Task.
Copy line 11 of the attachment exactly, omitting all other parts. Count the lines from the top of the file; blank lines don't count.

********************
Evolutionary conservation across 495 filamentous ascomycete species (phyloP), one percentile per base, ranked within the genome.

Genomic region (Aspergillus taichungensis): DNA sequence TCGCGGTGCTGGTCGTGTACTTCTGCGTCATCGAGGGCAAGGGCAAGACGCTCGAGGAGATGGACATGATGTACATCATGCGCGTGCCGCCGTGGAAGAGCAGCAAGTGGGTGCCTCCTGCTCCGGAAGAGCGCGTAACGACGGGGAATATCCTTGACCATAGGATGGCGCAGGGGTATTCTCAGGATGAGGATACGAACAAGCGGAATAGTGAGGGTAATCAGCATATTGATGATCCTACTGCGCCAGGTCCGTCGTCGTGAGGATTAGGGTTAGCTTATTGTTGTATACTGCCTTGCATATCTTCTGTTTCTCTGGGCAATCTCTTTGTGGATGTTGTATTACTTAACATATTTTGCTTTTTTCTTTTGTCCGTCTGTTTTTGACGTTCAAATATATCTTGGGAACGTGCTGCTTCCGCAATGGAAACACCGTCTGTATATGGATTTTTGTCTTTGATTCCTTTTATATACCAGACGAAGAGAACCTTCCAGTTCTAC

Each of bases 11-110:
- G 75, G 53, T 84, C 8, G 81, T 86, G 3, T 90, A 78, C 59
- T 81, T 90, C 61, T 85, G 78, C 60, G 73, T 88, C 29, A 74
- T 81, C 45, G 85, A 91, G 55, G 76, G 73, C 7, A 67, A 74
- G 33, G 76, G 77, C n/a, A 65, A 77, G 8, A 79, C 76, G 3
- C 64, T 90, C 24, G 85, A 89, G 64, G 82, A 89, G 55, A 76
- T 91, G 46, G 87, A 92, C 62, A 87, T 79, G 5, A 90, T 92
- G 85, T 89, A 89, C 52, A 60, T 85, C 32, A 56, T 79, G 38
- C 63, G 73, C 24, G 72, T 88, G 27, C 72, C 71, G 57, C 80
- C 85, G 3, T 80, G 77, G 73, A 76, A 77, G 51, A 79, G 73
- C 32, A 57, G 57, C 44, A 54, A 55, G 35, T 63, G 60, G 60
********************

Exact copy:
- C 63, G 73, C 24, G 72, T 88, G 27, C 72, C 71, G 57, C 80